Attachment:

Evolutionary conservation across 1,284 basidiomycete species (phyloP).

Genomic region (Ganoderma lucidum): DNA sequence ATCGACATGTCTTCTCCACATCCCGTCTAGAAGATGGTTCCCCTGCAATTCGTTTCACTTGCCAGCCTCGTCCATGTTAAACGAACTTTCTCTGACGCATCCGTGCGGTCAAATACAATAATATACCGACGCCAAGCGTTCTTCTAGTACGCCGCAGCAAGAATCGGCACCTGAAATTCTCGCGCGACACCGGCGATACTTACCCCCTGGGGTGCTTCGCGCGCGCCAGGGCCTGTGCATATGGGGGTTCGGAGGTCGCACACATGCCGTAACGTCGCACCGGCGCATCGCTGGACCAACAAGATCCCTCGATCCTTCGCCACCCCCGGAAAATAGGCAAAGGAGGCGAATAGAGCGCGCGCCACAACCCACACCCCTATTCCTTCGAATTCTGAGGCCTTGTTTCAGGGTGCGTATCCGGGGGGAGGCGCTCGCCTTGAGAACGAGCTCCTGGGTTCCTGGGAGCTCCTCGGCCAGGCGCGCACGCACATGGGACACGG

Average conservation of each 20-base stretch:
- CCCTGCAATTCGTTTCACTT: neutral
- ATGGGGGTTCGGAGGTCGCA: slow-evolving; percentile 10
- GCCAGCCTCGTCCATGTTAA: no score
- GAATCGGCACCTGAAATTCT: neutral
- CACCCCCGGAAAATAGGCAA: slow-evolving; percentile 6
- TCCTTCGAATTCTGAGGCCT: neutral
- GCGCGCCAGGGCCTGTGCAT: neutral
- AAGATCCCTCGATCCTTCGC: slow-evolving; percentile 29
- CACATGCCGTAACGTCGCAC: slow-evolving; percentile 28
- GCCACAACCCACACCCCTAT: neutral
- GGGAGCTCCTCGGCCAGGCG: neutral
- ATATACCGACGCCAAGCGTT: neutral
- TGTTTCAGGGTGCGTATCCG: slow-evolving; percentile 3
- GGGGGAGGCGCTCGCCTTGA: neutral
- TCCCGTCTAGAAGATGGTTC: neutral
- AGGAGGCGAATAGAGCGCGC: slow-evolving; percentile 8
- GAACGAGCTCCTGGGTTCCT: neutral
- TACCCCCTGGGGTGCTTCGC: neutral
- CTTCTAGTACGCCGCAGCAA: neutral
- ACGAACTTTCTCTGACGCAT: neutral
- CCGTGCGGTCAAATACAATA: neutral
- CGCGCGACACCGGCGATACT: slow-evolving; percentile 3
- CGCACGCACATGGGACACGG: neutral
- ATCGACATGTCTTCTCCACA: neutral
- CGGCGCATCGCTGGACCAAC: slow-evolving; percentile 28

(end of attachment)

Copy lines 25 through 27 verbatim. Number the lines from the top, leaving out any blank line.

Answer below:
- CGCGCGACACCGGCGATACT: slow-evolving; percentile 3
- CGCACGCACATGGGACACGG: neutral
- ATCGACATGTCTTCTCCACA: neutral